For pharmaceutical products needed in rich countries, R&D is spurred by a combination of government or philanthropic “push” R&D funding, and the “pull” of market incentives: funding from institutions such as the U.S. National Institutes of Health covers the cost of most basic research, and the prospect of a market provides incentives for firms to turn these discoveries into marketable products. For products needed in poor countries, a number of institutions (such as the International AIDS Vaccine Initiative) have been put in place to finance R&D, but policies have not yet been put in place that would guarantee a market to developers that would be sufficient to cover risk-adjusted R&D costs.

Pull programs such as advance purchase commitments attract private sector R&D to worthwhile products through an open, transparent, and market-oriented approach — with donor dollars rewarding success without micro-managing the R&D process. Such pull programs can also be designed to ensure that, if new products are developed, they will reach the people who need them. Pull programs also reward success: if a desired product is developed, millions of lives can be saved at a very low cost; if no product is developed, there is no financial cost to donors.

A working group at the Center for Global Development in Washington, D.C. recently published a report concluding that advance purchase commitments for vaccines could be successfully implemented; more information about that proposal is available at In 2004, U.K. Chancellor of the Exchequer Gordon Brown released a statement that Britain intends to undertake, in cooperation with other donors, an advance purchase commitment for a malaria vaccine and, later, discussed applying the idea to HIV/AIDS as well.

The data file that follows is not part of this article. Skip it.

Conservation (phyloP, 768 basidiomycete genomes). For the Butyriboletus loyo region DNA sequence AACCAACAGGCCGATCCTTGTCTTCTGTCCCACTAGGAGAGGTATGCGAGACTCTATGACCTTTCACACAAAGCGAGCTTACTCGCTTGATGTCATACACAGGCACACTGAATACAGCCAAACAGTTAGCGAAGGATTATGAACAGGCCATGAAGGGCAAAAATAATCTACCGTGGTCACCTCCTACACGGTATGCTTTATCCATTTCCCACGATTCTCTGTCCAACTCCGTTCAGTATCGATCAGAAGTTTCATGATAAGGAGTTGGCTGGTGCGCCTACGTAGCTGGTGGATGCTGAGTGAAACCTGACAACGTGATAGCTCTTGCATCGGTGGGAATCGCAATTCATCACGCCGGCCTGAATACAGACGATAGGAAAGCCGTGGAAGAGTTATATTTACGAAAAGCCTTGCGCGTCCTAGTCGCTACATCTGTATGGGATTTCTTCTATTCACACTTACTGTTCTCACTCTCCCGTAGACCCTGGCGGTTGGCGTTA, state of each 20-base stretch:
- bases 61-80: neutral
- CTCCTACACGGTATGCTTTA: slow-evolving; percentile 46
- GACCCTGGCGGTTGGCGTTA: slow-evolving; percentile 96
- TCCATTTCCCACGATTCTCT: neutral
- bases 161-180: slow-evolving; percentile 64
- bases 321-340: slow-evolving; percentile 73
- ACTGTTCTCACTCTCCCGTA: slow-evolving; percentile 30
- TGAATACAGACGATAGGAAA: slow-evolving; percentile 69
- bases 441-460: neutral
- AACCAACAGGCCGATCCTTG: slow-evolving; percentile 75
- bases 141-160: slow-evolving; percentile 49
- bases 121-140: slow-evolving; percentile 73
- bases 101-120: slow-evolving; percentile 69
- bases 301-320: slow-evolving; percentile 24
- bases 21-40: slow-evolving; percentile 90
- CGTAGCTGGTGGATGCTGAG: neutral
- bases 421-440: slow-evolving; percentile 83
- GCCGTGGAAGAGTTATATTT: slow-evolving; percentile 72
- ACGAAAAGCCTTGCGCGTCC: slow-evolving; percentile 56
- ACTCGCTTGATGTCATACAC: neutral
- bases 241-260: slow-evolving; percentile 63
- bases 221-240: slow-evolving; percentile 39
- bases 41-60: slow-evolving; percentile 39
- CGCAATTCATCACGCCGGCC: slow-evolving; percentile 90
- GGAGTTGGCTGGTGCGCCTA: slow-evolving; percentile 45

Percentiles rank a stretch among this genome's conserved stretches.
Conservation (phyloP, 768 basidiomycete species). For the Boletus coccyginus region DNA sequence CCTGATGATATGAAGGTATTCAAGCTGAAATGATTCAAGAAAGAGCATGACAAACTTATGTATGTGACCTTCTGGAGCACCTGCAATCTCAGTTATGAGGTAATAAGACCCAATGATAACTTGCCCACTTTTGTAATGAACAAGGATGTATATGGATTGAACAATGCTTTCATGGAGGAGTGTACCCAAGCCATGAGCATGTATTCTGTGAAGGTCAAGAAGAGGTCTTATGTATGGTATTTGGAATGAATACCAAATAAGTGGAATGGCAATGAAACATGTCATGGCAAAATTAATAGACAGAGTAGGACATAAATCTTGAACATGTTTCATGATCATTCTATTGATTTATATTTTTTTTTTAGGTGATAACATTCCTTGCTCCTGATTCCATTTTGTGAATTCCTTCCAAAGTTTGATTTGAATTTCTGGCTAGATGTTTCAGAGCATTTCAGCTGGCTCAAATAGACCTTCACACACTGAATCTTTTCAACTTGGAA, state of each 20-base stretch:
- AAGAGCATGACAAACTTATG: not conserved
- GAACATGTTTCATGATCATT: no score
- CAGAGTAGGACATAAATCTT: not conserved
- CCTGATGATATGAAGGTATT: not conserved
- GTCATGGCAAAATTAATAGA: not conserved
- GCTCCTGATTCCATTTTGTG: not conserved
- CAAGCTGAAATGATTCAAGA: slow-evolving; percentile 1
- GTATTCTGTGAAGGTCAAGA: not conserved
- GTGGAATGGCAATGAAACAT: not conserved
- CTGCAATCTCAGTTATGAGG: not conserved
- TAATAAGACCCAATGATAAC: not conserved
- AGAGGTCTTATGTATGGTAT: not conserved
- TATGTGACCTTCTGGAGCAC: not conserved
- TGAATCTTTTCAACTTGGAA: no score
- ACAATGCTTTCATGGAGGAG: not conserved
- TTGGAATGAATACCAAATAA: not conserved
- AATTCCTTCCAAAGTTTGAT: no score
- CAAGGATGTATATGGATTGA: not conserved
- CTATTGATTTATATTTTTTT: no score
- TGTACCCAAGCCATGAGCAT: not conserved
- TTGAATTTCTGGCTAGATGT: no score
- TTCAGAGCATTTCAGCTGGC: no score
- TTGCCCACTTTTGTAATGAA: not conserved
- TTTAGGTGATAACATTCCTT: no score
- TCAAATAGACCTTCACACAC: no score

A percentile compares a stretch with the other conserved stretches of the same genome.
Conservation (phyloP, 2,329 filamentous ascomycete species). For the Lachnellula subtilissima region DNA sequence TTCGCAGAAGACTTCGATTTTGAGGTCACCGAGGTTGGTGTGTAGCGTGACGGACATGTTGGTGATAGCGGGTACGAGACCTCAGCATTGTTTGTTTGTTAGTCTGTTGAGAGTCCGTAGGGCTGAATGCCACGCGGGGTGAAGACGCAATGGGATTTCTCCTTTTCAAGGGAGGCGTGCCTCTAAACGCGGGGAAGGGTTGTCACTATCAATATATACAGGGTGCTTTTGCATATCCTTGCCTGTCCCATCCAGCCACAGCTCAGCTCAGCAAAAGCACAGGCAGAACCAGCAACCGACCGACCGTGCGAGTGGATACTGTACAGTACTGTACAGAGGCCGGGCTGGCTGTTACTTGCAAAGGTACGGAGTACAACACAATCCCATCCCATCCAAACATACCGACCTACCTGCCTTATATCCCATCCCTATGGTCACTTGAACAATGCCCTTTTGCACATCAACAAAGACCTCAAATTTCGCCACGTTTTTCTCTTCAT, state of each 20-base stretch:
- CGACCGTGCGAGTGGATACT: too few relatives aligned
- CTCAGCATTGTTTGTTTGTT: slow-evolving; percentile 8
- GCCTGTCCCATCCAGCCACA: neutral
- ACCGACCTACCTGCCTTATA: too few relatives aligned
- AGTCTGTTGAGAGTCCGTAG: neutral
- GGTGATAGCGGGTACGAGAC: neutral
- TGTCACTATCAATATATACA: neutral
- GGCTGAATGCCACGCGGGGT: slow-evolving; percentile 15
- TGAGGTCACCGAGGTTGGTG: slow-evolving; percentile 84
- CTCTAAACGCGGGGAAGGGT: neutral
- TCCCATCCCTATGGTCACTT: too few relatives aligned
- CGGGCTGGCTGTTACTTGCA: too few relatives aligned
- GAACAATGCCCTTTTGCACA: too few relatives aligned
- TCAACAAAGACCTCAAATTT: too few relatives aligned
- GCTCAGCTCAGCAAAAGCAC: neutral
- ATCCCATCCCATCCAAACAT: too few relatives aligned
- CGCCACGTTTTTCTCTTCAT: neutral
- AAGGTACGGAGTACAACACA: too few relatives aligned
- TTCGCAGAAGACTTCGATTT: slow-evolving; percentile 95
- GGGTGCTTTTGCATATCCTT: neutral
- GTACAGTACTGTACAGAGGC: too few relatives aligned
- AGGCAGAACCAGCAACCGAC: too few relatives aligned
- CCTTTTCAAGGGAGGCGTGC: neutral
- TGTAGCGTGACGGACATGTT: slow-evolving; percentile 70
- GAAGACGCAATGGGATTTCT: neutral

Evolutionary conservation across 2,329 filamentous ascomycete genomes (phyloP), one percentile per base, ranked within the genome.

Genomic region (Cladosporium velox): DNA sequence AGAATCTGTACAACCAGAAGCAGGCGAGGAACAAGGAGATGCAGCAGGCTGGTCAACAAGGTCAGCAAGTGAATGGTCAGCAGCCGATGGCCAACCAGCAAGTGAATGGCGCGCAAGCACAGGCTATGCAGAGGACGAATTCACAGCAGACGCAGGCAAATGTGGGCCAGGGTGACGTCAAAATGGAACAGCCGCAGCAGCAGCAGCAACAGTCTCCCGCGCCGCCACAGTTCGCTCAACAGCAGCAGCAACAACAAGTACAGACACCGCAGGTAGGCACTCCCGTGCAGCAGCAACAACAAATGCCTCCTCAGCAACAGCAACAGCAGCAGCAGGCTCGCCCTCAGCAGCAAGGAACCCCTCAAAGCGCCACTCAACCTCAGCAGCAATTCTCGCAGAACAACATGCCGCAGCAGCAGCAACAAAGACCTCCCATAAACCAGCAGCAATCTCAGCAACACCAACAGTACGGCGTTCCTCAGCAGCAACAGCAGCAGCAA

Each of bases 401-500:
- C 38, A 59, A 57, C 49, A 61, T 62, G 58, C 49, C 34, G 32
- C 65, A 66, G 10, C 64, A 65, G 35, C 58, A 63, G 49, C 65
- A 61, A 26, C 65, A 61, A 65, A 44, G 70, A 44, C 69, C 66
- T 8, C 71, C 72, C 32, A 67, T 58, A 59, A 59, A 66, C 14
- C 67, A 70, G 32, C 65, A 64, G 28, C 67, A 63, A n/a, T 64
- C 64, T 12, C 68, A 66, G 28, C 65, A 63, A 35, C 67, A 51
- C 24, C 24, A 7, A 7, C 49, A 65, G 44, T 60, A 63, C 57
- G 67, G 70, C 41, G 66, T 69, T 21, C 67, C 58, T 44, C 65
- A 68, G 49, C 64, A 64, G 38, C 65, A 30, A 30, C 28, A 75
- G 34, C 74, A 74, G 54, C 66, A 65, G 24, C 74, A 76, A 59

P.M.: Have you engaged in dialogue with industry on the idea of advance purchase commitments for vaccines? What kind of responses has this idea received from industry or potential donors?

Kremer: I recently co-chaired a working group based at the Center for Global Development which undertook consultations with biotechs, emerging market suppliers, and pharmaceuticals. Overall, industry has been sympathetic to this proposal because the basic idea is to provide a market for these diseases, which is how firms are used to operating for diseases prevalent in rich countries. Firms see market incentives as preferable to reductions in intellectual property rights, or having governments micromanage the research process. In the past, a number of pharmaceutical firms have done valuable work out of a sense of corporate social responsibility, but programs such as advance purchase commitments align incentives for developing socially valuable products with private sector incentives — providing firms with a strong business case to undertake R&D on these diseases.

The next steps will be for a coalition of sponsors — governments, private foundations, or international organizations such as the World Bank — to put such a commitment into practice.